July Leaf Sampling: A Critical Task in Prune Production

Luke Milliron, UCCE Orchard Systems Farm Advisor, Butte, Tehama, and Glenn Counties; Franz Niederholzer, UCCE Orchard Systems Farm Advisor, Sutter/Yuba, and Colusa Counties; & Joe Connell, UCCE Farm Advisor Emeritus, Butte County

As the bulk of your prune fertility program for the season comes to an end, it’s time to get the report card on how you did. Although little corrective action can be taken this season, this report card will help inform next year’s program. Published July critical values established for prune by UC researchers can help guide you in your fertilization practice. Analysis reveals specific nutrient deficiencies and alerts you to developing trends when results are compared from one year to another. Keeping mature trees below excessive levels for nitrogen can save on fertilizer costs, reduce brown rot risk and avoid excessive vegetative growth. Potassium (K) fertilizer is expensive, but K deficiency in a single season can damage orchard health for years to come. Leaf analysis results help keep an orchard between excess and deficiency, which means the most efficient use of your fertilizer dollar!

Excessive amounts of chloride and sodium should be monitored if water quality is poor and/or chloride is a component of the fertilizers frequently used in the orchard. Depending on your location and water source in the Sacramento Valley, your boron levels could be toxically excessive or deficient.

Most laboratories group several key macro and micronutrients together in one easily requested analysis. Note that if micronutrients have been applied in a foliar spray, contaminated leaves will show excessively high levels of those nutrients and the reported levels should be disregarded. Check that the laboratory you use washes leaf samples before analysis and that you promptly send in leaf samples (i.e. desiccated leaves cannot be washed). Although micronutrient spray residues may not be possible to wash off, laboratory washing of the leaves has value because micronutrients in dust can also skew results.

When comparing lab results from one year to the next, it is important to consistently use the same sampling methods. The following methods should be followed:

  • Define sampling block based on uniform soil type, age, and management.
  • Sample uniform, representative trees across the block.
    • Consider flagging the trees and going back to those same trees for annual sampling.
    • For each sample, collect a minimum of 50-75 fully expanded leaves on well exposed, non-fruiting spurs at 5 to 7 feet above the ground. Sample 1-2 leaves per tree.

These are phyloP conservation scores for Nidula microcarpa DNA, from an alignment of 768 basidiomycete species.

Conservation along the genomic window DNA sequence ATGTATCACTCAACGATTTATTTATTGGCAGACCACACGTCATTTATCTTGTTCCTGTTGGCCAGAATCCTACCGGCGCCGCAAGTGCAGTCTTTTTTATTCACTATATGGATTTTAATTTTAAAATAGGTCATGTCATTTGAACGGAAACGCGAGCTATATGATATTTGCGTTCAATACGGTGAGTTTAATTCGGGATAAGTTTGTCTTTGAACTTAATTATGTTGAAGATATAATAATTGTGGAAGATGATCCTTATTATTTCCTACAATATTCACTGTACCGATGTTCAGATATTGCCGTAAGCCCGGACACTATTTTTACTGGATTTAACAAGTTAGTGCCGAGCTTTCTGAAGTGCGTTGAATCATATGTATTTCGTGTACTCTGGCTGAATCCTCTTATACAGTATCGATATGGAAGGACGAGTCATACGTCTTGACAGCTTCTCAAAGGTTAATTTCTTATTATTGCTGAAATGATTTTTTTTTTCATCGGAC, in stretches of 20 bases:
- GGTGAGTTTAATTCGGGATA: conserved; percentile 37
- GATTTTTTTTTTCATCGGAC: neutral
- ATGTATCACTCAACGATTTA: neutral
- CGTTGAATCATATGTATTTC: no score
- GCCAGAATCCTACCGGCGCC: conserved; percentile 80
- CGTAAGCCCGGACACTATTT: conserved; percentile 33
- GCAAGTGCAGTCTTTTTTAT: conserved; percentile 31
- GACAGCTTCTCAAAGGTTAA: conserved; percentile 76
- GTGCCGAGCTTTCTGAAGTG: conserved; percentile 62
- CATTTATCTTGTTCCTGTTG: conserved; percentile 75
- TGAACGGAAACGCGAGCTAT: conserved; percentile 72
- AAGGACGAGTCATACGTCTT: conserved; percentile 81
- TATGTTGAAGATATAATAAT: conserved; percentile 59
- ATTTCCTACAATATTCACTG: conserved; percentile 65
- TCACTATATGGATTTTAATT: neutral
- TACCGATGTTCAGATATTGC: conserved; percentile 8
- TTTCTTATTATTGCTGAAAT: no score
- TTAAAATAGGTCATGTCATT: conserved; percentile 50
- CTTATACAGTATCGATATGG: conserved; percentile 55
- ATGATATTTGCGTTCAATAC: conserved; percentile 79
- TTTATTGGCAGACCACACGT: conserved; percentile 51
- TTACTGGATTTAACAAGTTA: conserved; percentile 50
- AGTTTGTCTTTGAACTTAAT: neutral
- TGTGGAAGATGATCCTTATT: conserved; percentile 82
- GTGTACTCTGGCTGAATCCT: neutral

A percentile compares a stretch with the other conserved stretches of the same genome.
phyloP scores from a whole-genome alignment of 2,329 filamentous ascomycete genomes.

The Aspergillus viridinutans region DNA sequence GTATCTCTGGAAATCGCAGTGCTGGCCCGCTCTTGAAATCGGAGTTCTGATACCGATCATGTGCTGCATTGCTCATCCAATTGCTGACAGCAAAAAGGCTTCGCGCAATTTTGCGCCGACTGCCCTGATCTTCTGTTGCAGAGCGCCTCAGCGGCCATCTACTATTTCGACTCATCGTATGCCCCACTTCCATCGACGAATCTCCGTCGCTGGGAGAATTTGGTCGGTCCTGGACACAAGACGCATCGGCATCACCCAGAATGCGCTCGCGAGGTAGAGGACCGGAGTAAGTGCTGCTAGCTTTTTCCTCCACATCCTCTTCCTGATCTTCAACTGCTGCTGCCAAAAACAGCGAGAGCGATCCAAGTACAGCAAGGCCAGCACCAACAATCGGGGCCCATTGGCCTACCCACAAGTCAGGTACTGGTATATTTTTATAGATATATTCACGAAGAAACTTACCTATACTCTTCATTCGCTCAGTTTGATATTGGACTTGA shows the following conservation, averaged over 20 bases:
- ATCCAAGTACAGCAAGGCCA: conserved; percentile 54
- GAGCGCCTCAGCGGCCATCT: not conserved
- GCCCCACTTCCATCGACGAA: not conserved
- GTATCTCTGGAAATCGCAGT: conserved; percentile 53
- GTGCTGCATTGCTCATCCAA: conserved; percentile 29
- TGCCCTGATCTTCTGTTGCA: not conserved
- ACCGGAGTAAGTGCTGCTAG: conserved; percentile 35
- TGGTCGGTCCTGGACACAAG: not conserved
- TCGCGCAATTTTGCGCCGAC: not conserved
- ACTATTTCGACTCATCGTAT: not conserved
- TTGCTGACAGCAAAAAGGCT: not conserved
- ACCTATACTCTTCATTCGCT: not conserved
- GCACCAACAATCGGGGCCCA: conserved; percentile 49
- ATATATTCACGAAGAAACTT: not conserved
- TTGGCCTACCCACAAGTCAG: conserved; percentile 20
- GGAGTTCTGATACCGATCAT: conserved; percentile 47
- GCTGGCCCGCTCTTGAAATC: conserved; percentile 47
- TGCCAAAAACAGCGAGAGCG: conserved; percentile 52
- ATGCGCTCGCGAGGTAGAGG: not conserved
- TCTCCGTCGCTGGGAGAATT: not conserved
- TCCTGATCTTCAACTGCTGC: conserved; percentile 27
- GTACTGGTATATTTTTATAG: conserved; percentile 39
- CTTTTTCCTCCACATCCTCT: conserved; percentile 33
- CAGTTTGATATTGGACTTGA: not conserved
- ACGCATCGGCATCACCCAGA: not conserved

• Collecting leaves from fruiting spurs could show erroneously low nutrient (e.g. potassium) levels, which may result in an incredibly expensive and wasteful fertilizer response.
  • Ignore interplants or sample separately.
  • Avoid sampling leaves that are regularly “hit” by irrigation water, as irrigation water can leach some nutrients like potassium and leave salt deposits that can skew the analysis report.
  • Take notes while sampling, noting relative vigor and other observations between blocks, to better inform the analytical results.

Leaves selected for analysis should be free of obvious tip burn, insect or disease injury, mechanical damage, etc., and should be from normal, healthy trees. If you have a weak area and you’d like to diagnose the problem, sample that area and compare the results with those of a sample from your best area to see if tree nutrition might be involved. This type of troubleshooting analysis can be done at any time during the season. Keep in mind that nutrient deficiency might be a symptom of another problem, like compromised root health.

Critical values for July leaf samples are shown in Table 1. Keep the results with your fertilizer application and yield records to better evaluate and estimate future fertilization needs. For more information on nutrient deficiencies and toxicities, sampling procedures, and critical values, see Chapter 16 in the Prune Production Manual, Publication 3507, or the CDFA Fertilizer Research and Education Program site for prune and plum.

Table 1. Critical nutrient levels for prune leaves* sampled in July.


*Fully expanded leaves from non-bearing spurs sampled in July

Leaf analysis is one of the many helpful report cards we receive in orchard management. When responding to leaf levels, include orchard appearance and growth before corrective action is taken. Visual observation is an excellent complement to any lab analysis. Make sure that a deficient element is really the problem before you seek fertilizer applications as a solution. Learning from the report card of July leaf samples is one more way of taking an analytical approach to farming and continually improving your production practices each year.

How can maximum value at minimum cost be achieved from leaf analysis?  If money is tight, reduce the number of nutrients requested for analysis, but don’t abandon leaf sampling/nutrient analysis for the year. Key nutrients for analysis in every sample, every year, are nitrogen, potassium, and zinc.

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